Expectations are that a deal between Sprint, T-Mobile and Dish Network will be announced within the next 48 hours, whereby Dish would pay around $3.5 billion for wireless spectrum from the two carriers to push through their merger.

Why it matters: In addition to America's mobile market no longer consolidating from four major national carriers to three, this could embolden top U.S. antitrust regulator Makan Delrahim, who looked to be on his heels after being handed his legal hat on the AT&T/Time Warner deal. This comes just as the Justice Department confirmed that it will launch an investigation into the power and behavior of online platforms.

  • Dish also would pay around $1.5 billion for a prepaid mobile business that the merging companies agreed to divest as part of an earlier FCC agreement, and pledge to hold all the acquired assets for at least three years.
  • There had been talk that Amazon had interest in the prepaid business. In general, Amazon just seems to have a tire-kicking fetish.

By the numbers: T-Mobile executives spent $195,000 at the Trump International Hotel after the company agreed to buy Sprint for $26 billion, as disclosed this past March — but DOJ was unswayed by all of those suite stays, let alone the companies' PR strategy of talking up Trump-bait like job growth and 5G leadership.

Between the lines: Elon Musk must be ready to take a flame-thrower to SEC social media regulators, given how John Legere appears to have skated for his misleading — and still available — tweet about DOJ objection to the original deal structure.

Go deeper: 5G is off to a slow start

Go deeper

Trump signs bill to prevent government shutdown

Senate Majority Leader Mitch McConnel and President Trump arrives at the U.S. Capitol in March. Photo: Samuel Corum/Getty Images

President Trump signed a bill to extend current levels of government funding into the new fiscal year, White House spokesperson Judd Deere confirmed early Thursday.

Driving the news: The Senate on Tuesday passed the legislation to fund the federal government through Dec. 11, by a vote of 84-10.

Editor's note: This is a developing news story. Please check back for updates.

Updated 24 mins ago - Science

In photos: Deadly wildfires devastate California's wine country

The Shady Fire ravages a home as it approaches Santa Rosa in Napa County, California, on Sept. 28. The blaze is part of the massive Glass Fire Complex, which has razed over 51,620 acres at 2% containment. Photo: Samuel Corum/Agence France-Presse/AFP via Getty Images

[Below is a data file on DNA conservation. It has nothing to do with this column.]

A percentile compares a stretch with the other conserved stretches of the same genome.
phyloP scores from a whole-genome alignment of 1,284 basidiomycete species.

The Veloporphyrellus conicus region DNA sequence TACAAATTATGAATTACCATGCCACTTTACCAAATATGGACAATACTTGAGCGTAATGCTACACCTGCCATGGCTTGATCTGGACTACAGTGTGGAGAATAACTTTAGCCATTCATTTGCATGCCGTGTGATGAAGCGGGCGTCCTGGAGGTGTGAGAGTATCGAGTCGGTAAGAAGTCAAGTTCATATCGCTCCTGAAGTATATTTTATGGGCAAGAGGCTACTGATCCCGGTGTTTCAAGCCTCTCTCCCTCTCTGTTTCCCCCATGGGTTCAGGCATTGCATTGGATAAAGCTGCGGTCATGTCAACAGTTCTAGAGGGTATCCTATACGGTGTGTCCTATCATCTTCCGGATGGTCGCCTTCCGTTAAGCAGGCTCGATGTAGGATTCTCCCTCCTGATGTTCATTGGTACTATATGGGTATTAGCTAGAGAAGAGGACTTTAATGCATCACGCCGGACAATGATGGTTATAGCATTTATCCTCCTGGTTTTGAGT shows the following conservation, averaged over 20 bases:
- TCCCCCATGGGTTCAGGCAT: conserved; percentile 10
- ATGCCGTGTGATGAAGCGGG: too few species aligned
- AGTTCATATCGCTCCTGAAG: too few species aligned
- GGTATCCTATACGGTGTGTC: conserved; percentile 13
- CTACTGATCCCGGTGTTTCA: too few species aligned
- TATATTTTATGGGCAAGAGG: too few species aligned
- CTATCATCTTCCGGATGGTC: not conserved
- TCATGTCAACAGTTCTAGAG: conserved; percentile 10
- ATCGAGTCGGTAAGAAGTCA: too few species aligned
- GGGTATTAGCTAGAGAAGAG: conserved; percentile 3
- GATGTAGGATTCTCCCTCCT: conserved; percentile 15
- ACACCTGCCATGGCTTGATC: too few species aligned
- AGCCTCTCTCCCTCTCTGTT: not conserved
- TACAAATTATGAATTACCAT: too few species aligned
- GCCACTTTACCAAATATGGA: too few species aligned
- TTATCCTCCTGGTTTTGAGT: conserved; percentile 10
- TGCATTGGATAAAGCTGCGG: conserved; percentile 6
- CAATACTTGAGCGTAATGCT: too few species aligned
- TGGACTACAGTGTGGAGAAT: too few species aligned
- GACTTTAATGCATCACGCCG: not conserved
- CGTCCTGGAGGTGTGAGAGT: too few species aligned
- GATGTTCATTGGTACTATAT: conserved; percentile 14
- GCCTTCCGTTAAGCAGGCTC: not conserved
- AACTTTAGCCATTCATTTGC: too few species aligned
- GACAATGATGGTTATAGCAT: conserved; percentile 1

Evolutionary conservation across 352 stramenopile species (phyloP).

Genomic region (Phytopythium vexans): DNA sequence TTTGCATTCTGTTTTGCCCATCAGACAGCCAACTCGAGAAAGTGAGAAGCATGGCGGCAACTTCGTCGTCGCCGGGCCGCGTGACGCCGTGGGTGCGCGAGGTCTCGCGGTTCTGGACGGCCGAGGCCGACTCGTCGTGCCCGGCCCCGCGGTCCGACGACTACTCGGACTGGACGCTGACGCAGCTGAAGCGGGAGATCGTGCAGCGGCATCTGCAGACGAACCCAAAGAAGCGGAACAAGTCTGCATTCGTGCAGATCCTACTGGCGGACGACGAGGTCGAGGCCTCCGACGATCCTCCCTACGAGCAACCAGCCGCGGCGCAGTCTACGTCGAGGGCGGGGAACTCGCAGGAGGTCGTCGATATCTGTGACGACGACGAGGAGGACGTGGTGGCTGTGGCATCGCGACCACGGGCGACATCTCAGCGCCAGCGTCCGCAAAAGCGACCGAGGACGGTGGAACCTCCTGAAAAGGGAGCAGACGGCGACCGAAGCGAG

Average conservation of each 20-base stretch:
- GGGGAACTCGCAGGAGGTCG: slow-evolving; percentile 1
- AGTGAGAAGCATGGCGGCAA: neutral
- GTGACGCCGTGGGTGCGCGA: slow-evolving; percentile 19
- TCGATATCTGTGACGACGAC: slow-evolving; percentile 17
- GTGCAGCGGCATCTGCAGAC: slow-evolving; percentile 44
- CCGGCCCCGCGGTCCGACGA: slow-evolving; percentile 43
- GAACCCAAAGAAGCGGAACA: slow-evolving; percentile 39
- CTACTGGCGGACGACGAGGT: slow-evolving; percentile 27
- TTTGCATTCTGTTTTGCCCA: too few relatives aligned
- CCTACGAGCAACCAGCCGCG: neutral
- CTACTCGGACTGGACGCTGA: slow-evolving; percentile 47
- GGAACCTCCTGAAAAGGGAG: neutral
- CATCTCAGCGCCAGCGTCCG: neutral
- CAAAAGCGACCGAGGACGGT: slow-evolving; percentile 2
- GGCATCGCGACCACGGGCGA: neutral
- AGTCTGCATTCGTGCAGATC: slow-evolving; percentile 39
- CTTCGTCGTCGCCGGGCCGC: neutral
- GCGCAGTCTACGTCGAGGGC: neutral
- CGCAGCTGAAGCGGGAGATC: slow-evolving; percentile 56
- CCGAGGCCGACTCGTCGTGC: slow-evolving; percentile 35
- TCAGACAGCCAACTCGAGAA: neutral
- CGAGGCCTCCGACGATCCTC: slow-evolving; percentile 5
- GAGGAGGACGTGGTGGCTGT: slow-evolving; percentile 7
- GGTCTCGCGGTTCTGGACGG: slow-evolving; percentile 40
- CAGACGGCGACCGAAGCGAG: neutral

More than 1700 firefighters are battling 26 major blazes across California, including in the heart of the wine country, where one mega-blaze claimed the lives of three people and forced thousands of others to evacuate this week.

The big picture: More than 8,100 wildfires have burned across a record 39 million-plus acres, killing 29 people and razing almost 7,900 structures in California this year, per Cal Fire. Just like the deadly blazes of 2017, the wine country has become a wildfires epicenter. Gov. Gavin Newsom has declared a state of emergency in Napa, Sonoma, and Shasta counties.

Updated 1 hour ago - Politics & Policy

Coronavirus dashboard

Illustration: Sarah Grillo/Axios

  1. Global: Total confirmed cases as of 12:30 a.m. ET: 33,880,896 — Total deaths: 1,012,964 — Total recoveries: 23,551,663Map.
  2. U.S.: Total confirmed cases as of 12:30 a.m. ET: 7,232,823 — Total deaths: 206,887 — Total recoveries: 2,840,688 — Total tests: 103,939,667Map.
  3. Education: School-aged children now make up 10% of all U.S COVID-19 cases.
  4. Health: Moderna says its coronavirus vaccine won't be ready until 2021
  5. Travel: CDC: 3,689 COVID-19 or coronavirus-like cases found on cruise ships in U.S. waters — Airlines begin mass layoffs while clinging to hope for federal aid
  6. Business: Real-time data show economy's rebound slowing but still going.
  7. Sports: Steelers-Titans NFL game delayed after coronavirus outbreak.